Defendants argue next that the claims against the individual supervisory defendantsthe former chancellor, the district superintendent and the principal should be dismissed because the complaint does not sufficiently allege their personal involvement. The complaint, however, alleges that plaintiff was injured in consequence "of the conduct and policies of the defendants" including, inter alia, inadequate recruitment, hiring, training, retention, supervision, discipline and security.[9] That is sufficient as a matter of pleading.[10]

Finally, the BOE Defendants seek dismissal of the individual capacity claims against the supervisor defendants on the ground of qualified immunity, arguing in substance that the complaint fails to allege any prior instances of excessive force by the teacher in question that might have put the moving defendants on notice. But the moving defendants misconceive the nature of the claim. Plaintiffs argument is that these defendants are responsible for the misconduct of the teacher because that misconduct was the proximate consequence of their personal involvement in the creation and perpetuation of policies that reflected deliberate indifference to the rights of pupils in plaintiffs position. But we do not yet know anything about the alleged policies or the facts regarding the personal involvement, or lack thereof, of the individual supervisor defendants with their promulgation or maintenance.[11] In consequence, one cannot now exclude the possibility, however unlikely, that plaintiff might establish facts from which a trier of fact might conclude that it was objectively reasonable for persons in the positions of these supervisors to know that their actions or derelictions with respect to the establishment or maintenance of Board policies violated "clearly established statutory or constitutional rights." [12]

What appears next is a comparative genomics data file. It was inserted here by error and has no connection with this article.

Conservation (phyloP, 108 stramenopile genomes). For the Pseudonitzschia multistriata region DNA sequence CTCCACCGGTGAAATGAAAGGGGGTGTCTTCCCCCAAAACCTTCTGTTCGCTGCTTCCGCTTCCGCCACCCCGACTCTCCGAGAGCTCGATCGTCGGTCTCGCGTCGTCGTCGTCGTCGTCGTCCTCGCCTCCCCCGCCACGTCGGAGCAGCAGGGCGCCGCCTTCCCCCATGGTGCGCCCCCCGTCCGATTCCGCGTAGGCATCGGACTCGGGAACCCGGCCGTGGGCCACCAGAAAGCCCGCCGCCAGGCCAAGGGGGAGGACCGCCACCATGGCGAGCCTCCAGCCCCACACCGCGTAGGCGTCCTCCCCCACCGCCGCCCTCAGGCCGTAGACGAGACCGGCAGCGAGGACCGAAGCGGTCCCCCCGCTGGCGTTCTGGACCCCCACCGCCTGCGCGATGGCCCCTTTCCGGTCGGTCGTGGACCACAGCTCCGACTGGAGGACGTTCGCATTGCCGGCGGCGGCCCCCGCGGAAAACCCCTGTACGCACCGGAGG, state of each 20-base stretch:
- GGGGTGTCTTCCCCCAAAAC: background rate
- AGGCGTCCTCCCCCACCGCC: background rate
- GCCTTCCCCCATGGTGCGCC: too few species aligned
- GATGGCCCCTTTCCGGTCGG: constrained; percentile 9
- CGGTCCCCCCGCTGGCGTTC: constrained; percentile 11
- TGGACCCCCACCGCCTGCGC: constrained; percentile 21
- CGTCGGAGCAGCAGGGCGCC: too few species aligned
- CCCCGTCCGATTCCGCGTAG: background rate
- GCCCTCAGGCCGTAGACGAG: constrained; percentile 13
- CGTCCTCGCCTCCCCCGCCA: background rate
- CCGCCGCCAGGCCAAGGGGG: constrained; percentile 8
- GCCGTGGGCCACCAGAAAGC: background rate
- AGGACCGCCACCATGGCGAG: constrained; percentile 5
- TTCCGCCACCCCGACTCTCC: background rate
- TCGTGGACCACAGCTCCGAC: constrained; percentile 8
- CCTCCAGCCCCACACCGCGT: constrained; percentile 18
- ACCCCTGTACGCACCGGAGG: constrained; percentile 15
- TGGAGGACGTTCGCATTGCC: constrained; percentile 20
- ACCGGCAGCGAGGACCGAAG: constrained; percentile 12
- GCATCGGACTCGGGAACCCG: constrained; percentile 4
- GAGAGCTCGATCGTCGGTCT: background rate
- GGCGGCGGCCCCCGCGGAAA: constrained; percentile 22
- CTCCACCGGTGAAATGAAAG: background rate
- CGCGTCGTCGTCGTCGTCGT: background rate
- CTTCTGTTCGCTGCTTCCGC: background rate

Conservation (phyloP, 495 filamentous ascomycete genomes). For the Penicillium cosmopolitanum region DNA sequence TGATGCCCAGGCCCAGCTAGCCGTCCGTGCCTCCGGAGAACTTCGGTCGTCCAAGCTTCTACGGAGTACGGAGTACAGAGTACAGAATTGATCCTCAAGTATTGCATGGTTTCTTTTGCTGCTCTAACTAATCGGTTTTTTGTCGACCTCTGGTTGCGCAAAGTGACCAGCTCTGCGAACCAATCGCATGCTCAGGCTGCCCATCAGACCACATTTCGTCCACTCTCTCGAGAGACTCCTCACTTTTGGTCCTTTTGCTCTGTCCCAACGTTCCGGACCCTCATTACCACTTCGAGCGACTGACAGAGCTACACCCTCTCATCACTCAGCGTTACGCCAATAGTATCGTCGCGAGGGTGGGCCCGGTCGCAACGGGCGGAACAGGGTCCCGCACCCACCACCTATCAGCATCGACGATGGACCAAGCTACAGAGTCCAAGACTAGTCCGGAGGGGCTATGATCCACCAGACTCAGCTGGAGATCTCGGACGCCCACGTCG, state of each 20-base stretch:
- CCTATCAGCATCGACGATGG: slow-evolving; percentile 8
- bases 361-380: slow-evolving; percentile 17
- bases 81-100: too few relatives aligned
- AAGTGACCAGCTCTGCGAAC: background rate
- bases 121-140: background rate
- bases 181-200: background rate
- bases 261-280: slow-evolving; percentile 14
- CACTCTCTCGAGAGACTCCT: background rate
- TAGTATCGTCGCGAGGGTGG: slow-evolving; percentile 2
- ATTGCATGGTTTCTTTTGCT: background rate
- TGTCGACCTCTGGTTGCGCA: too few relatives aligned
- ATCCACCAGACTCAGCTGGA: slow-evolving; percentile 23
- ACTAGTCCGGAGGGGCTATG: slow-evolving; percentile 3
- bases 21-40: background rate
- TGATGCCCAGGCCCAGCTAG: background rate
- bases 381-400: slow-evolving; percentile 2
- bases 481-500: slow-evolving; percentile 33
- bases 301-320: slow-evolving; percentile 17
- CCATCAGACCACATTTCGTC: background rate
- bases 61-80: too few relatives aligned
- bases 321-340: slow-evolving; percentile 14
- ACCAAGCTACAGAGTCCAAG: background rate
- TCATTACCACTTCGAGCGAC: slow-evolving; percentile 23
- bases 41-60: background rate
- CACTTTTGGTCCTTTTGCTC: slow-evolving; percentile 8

*339 Conclusion

The motion of the BOE Defendants for judgment on the pleadings dismissing the complaint as to them is granted insofar as the equal protection claim is dismissed as to all moving defendants and the official capacity claims are dismissed as to defendants Levy, Sawyer and David. The motion is denied in all other respects. Plaintiffs alternative cross-motion for leave to amend is denied as moot.